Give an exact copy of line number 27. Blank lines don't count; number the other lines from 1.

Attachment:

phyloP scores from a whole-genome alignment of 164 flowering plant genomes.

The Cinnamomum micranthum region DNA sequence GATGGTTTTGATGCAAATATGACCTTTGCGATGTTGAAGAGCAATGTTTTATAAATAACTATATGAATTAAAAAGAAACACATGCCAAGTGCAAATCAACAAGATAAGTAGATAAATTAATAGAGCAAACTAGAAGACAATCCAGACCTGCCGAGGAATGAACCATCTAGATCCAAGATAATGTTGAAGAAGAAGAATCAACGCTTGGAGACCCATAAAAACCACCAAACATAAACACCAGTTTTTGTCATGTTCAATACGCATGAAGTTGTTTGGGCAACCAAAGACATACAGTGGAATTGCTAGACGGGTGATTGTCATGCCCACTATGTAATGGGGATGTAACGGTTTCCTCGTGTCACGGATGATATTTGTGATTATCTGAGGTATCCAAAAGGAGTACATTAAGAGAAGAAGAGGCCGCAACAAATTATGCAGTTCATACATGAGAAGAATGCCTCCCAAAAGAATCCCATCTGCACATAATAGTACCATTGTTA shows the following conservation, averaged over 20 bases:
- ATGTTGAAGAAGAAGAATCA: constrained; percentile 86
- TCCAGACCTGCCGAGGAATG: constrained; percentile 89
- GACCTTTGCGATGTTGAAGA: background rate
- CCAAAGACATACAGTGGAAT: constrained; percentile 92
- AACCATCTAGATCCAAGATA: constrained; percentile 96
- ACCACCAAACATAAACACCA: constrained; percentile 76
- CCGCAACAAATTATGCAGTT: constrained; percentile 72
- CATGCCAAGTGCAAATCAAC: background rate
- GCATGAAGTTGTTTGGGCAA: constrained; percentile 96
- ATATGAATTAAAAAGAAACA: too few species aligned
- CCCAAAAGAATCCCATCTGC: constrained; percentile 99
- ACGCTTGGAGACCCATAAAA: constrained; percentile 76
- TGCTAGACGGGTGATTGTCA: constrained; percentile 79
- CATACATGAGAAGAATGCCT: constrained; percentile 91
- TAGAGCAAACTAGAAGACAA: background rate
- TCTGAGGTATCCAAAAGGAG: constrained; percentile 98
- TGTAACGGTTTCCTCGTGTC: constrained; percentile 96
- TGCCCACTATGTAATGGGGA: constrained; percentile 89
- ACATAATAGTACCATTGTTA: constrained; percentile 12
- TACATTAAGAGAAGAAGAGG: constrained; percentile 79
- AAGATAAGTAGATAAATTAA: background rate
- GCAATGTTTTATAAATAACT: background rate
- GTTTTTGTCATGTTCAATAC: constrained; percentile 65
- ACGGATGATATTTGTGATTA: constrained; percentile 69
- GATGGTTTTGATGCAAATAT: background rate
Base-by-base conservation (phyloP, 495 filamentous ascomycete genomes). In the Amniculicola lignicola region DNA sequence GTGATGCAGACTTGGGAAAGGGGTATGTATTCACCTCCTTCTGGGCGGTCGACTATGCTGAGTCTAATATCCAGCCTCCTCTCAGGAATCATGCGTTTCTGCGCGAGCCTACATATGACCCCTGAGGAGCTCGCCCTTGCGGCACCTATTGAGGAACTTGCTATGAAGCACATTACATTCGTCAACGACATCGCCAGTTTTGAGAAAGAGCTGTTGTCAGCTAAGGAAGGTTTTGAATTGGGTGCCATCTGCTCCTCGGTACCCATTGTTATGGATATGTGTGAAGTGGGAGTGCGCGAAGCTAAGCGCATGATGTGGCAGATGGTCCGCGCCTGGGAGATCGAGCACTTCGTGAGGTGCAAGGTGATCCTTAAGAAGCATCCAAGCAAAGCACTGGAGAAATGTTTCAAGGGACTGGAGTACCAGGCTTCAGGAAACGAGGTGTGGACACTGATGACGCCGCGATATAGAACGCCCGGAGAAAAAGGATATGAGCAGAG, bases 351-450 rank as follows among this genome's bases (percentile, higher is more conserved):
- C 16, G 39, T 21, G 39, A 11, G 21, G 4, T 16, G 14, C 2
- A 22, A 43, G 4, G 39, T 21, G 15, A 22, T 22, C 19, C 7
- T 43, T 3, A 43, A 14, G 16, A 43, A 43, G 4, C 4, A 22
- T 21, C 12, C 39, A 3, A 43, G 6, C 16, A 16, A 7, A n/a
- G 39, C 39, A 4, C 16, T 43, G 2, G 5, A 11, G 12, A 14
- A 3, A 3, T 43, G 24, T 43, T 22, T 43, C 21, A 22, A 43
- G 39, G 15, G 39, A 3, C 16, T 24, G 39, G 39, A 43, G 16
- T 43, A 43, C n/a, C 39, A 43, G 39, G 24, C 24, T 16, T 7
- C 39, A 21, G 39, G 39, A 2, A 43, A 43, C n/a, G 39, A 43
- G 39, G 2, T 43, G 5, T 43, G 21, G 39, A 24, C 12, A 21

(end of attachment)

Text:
- GATGGTTTTGATGCAAATAT: background rate